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The Student News Site of Stony Brook University

The Statesman

The Student News Site of Stony Brook University

The Statesman


Center for Civic Justice hosts community dialogue after Election Night

Posters advertising to vote in the Center for Civic Justice. The center hosted a community dialogue on Nov. 4 that was titled, ‘We Voted, Now What?’ CRIS ZHANG/THE STATESMAN

The Stony Brook University’s Center for Civic Justice hosted a community dialogue titled “We Voted, Now What?” on Nov. 4 as the country held its breath for a second night in a row in anticipation of the election results.

The community event held on Zoom brought together students, faculty and staff to discuss their emotions and opinions about the unusual election year. Among anxieties about political division and an extremely close presidential race, the Center for Civic Justice sought to foster unity within Stony Brook’s campus community. “We Voted, Now What?” was the first event in a series of post-election day programming and support events that will run until Nov. 20.

“Oftentimes, we find that while people might have differing perspectives about a range of issues, fundamentally, we believe in similar ideals,” Steven Adelson, coordinator for the Center for Civic Justice, said. “The differences come with what we want to do to address these issues.”

The event kicked off with a brief overview of election night and the following day, as well as a set of guidelines to ensure a respectful conversation would take place. A 13-page election recap timeline created by student workers at the Center for Civic Justice was sent to all attendees in order to provide context for the discussion.

Three themes were introduced to guide the night into sections: “Your Voting Experience,” “What’s At Stake?” and “We Voted, Now What?” Each section was discussed for 30 minutes.

The 60 attendees were split into Zoom breakout rooms that were facilitated by at least two faculty and staff members. Typically, community dialogues are hosted by a mixture of student interns from the Center for Civic Justice, faculty and staff. For this night, however, Adelson said he received a “high volume of interest” from staff to help facilitate the breakout groups so all students could focus instead on the discussion. Greta Strenger, a student support associate, decided to help facilitate because she felt her past experiences were “insightful, inspiring and have instilled hope in the future.”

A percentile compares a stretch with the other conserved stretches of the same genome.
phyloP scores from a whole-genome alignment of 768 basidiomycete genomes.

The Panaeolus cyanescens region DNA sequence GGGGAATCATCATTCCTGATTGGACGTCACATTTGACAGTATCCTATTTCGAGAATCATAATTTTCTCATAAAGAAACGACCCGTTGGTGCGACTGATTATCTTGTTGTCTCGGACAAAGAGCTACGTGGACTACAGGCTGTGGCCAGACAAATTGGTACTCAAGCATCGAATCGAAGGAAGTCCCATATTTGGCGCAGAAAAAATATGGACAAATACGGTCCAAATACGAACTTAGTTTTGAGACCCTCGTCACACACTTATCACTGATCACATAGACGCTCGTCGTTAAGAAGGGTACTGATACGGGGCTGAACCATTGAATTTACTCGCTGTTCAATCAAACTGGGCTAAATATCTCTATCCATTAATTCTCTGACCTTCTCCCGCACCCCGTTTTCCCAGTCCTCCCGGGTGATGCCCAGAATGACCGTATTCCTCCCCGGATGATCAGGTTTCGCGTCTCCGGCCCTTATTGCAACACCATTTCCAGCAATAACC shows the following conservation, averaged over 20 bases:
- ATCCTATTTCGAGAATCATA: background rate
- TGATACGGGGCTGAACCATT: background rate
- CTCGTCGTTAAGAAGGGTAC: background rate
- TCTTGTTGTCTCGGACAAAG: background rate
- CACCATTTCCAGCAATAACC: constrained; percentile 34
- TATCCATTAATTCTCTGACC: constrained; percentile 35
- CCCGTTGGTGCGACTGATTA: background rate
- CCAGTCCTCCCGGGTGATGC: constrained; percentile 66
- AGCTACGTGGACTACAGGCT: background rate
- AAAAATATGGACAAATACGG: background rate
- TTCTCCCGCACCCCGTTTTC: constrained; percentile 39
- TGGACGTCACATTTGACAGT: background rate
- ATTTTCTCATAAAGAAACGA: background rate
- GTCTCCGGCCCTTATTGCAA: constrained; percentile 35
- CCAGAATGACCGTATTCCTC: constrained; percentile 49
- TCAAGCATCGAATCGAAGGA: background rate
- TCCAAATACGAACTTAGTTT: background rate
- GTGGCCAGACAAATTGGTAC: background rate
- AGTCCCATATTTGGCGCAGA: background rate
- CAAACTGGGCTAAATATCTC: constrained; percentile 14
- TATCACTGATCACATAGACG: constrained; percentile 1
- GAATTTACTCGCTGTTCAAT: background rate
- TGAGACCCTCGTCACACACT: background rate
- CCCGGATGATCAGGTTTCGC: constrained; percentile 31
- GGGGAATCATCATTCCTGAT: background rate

“To be in discussion with students, faculty and staff during this time was a much-needed space to process,” Strenger said.

For the first theme of the night, groups of attendees deliberated on the alternative voting methods offered in this year’s election, the impact of social media on their decision making and factors that influenced which voting option they chose. Freshman history major Iman Hayee was eligible to vote for the first time this year. Although she was worried about COVID-19, she decided to vote in-person.

“I just wanted to experience voting at the polling station for my first time voting,” Hayee said. “It eased my nerves to see my ballot actually go through.”

The second theme allowed participants to describe how the election could personally impact them and gave them the opportunity to voice issues they were most concerned about. Some people explained how their religion and ethnicity impacted how they voted this year. Others brought up healthcare and the environment as topics they deemed most important for the country.

“As a Muslim woman and daughter of immigrants, it’s essential to discuss the aftermath of the election with others also affected by the policies of the Trump administration and those who have different perspectives,” Shorooq Omran, junior biology and political science major and Center for Civic Justice intern, said.

In theme three, students and facilitators opened up about how they were feeling a day after the election had begun. Members of the group shared how they were coping with the long election process, from early voting to delayed election results. Some were limiting social media usage. Many said that they turned to family and friends in order to keep their minds off the election, and leaned on each other for emotional support.

After the breakout rooms closed, all attendees gathered together in the main Zoom room for their reflections.

“I did feel less anxious after the event,” Omran said. “Having everyone share their own experiences in how they changed in political advocacy and education in the last four years was comforting to hear.”

“The time we shared was a reminder to me of how important it is to exchange in dialogue, listen and process together,” Strenger said. “I gained so much insight from the stories and perspectives students shared. We are stronger when we are in community with each other.”

Other events part of the ‘We Voted, Now What?’ post-election day programming and support series include an Anxiety 101 workshop hosted by the Counseling and Psychological Services and a campus clean-up run by the Environmental Club. A full listing of events can be found on SBEngaged under the Seawolves Support, Seawolves Engage and Seawolves Learn category filters.

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